“The world has enough for everyone’s need, but not enough for everyone’s greed.”

Mahatma Gandhi.

I will write this post in first person as I happened to work in restaurant for a while. No one had to show me the numbers, sadly I remember what I saw: at least 40% of the food we served -during my shift only- was thrown away. Food in perfect conditions, that sometimes had been barely touched. Straight to the trash. I remember I never felt so powerless in my life, thinking about all those people that aren’t able to eat, sometimes for days. Us, so abundant, so wealthy, we go out for a bite and never even stop to think were that food came from or where is going after is removed from our candle-lighted table. This experience -stronger than any other I had before- upset me, and got me thinking about our whole “food system”. 

Since the beginning of times, man has devised apocalyptic theories, commonly driven by collective fear, trumpeting catastrophes and even extinction of the human race. The Malthusian catastrophe, one of those theories, inspired the Green Revolution starting in the 1930s, continuing most markedly from the late 1960s. Technological advances during World War II accelerated innovation in all aspects of agriculture, specially mechanization, fertilization and pesticides. This Green Revolution encouraged the development of hybrid plants, chemical controls, large-scale irrigation, and heavy mechanization in agriculture all over the world, and despite sustainable agriculture being a topic of scientific interest during the 1950s, new chemical approaches were mainstream. The Malthusian catastrophe became the corner stone of modern agriculture. Food security became the greatest propaganda that big food corporations would use to favor their cause.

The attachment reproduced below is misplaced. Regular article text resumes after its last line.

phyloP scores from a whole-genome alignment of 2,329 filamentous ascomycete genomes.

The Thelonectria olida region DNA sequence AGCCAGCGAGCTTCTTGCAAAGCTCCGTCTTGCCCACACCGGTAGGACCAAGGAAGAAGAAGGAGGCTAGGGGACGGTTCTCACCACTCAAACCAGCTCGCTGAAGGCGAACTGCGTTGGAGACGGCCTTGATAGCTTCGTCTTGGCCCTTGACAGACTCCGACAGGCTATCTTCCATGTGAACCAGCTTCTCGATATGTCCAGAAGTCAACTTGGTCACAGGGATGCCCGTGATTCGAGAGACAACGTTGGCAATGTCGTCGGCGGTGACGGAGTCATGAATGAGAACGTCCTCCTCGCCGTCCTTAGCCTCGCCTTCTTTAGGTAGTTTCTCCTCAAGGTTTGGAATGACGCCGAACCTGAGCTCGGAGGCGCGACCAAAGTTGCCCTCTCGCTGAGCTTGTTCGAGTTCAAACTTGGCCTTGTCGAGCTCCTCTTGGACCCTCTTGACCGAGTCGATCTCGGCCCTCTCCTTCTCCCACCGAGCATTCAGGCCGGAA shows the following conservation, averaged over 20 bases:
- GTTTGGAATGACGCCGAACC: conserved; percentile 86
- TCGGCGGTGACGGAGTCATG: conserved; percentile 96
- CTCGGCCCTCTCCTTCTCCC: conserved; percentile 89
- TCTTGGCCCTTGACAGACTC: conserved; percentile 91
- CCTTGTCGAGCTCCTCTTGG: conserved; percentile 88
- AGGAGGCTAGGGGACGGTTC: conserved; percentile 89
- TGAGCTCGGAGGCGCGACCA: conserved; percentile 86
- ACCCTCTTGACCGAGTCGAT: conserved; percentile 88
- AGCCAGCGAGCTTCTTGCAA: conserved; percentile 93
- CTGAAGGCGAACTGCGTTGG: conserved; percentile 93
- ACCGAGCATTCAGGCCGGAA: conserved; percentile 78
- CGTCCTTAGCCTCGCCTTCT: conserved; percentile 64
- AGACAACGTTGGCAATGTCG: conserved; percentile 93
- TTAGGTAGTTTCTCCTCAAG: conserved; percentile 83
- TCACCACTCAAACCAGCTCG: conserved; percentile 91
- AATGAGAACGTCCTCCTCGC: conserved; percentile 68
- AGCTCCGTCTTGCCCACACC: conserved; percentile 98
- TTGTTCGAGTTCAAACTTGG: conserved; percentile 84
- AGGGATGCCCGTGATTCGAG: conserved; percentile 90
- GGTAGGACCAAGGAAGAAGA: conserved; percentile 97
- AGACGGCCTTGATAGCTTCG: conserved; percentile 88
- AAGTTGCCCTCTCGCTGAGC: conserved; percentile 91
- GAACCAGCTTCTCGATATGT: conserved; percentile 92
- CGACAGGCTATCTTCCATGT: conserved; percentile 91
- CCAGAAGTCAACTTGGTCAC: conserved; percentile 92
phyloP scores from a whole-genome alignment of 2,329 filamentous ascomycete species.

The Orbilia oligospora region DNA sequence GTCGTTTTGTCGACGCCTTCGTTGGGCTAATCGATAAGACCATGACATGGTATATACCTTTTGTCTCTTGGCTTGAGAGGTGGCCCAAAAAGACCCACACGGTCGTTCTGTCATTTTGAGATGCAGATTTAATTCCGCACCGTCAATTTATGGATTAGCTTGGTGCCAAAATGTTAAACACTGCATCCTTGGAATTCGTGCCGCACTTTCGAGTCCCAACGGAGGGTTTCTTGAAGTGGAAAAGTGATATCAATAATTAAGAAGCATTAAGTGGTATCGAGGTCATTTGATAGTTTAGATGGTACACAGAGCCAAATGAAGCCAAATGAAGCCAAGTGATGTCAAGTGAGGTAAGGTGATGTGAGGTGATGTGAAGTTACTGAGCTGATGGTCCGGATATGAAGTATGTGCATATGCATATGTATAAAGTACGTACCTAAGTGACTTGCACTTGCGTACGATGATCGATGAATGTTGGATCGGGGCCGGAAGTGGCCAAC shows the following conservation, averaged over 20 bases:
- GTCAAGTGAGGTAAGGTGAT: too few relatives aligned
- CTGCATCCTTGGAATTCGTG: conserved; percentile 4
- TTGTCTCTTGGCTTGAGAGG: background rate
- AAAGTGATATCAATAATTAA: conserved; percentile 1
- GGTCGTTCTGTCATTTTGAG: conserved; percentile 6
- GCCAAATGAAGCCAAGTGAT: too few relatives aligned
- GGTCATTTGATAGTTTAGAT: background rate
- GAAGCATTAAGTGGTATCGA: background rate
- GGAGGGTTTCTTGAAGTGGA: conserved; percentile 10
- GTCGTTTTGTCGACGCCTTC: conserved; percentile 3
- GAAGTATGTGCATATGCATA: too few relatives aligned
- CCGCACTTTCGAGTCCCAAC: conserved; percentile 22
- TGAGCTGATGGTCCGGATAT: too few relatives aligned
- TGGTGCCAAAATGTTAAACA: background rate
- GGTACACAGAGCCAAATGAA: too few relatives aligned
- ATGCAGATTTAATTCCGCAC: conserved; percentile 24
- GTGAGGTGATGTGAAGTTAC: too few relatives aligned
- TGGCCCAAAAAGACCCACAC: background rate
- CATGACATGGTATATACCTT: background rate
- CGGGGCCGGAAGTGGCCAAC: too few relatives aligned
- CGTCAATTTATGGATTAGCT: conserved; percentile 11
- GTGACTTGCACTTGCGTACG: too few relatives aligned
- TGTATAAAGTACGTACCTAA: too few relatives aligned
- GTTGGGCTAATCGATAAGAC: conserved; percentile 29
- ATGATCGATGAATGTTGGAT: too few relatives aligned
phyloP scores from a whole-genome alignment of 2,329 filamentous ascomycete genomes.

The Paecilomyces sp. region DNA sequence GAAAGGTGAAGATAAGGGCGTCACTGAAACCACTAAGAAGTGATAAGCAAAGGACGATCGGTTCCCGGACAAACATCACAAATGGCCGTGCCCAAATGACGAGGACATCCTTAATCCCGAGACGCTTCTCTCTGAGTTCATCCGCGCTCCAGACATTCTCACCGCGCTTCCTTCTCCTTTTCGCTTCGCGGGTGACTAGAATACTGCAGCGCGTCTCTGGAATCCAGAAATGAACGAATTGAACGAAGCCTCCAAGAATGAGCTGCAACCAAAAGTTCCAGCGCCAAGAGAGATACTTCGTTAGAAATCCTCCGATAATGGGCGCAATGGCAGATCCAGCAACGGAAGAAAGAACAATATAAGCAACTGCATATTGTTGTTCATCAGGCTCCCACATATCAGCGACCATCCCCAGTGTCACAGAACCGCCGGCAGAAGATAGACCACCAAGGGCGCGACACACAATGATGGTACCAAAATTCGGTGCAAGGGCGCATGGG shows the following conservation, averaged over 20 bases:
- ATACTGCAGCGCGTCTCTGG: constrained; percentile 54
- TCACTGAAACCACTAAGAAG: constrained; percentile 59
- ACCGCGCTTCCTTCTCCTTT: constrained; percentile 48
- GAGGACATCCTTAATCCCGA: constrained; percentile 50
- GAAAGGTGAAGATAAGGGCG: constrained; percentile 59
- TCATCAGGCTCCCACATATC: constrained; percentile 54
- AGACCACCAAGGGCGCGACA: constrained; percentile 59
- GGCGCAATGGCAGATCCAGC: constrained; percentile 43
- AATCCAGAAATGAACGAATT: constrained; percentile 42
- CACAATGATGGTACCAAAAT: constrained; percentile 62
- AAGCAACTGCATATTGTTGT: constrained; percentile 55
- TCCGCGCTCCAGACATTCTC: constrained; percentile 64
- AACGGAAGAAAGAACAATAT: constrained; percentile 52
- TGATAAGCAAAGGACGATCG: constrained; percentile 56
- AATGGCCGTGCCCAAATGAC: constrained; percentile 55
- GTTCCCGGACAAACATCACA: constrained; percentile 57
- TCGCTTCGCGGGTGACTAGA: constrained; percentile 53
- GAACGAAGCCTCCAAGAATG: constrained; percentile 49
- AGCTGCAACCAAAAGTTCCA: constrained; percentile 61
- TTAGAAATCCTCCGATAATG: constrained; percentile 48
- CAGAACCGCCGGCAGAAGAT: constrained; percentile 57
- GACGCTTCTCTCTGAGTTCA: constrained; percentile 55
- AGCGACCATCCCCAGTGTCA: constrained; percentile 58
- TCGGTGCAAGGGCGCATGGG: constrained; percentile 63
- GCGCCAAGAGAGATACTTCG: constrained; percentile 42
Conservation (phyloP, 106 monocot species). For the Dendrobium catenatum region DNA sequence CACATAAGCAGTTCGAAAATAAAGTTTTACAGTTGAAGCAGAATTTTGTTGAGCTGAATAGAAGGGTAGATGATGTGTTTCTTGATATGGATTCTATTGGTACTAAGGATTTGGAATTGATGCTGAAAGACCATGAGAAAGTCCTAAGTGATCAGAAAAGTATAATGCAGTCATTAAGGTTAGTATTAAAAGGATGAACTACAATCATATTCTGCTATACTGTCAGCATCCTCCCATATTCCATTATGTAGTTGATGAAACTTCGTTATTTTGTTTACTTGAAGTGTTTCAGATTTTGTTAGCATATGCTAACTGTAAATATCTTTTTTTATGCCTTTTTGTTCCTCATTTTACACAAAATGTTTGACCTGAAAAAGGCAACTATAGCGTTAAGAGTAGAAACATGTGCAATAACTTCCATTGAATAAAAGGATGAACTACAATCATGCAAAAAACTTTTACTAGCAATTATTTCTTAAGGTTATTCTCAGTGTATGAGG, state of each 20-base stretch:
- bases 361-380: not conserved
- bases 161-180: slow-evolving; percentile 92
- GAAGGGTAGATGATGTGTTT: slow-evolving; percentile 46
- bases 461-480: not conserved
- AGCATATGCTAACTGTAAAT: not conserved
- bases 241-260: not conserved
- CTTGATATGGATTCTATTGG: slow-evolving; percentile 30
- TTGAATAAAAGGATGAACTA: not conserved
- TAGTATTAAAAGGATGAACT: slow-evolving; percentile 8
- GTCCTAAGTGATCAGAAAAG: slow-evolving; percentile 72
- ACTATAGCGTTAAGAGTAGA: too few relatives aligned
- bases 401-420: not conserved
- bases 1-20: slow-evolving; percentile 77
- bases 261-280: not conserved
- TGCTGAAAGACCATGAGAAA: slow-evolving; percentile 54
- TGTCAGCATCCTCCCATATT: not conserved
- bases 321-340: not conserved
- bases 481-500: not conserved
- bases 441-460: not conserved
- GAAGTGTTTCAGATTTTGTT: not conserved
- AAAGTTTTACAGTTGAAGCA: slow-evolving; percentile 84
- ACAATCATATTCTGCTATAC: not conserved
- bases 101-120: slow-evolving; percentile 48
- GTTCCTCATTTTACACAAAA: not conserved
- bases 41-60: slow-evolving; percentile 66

Under the Malthusian premise, GMOs and industrialized ways of production became the hopeful solution of future food security. The premise of the Green Revolution was to end the specter of hunger, feed the world. However, this way of production actually threatens both food sovereignty and food security. Let’s briefly expose here the most visible “achievements” of the Green Revolutions and its and paradigm shift in agricultural production.

  • Every year, 20 times more kilograms of topsoil are lost than kilograms of food produced. Soil and biodiversity depletion, deforestation, these are the result of monoculture -predominantly 4 crops, soya, maize, palm oil and sugar cane- and the excessive use of fertilizers and pesticides. Even more, waste from feedlots and fertilizers overnourish water, thus causing weeds to prevent biodiversity. On the other hand, pesticides, antibiotics and hormones –these last ones used at factory farms- get into drinking water and endanger human health.
  • Green Revolution has favored industrial agriculture, which has been more functional to the production of commodities than feeding the people. Furthermore, this industrialized and subsidized agriculture collaborated with the artificial cheapness of food, at the expenses of reduced variety and quality.
  • Industrial agriculture has caused the displacement of house and farm gardens, which not only represents a dramatic lost in important food crops, but it also wiped out the “self-sufficient” concept from at least two entire generations. Agriculture has become a monopoly in the hands of a few companies that control the patents of seeds used for planting.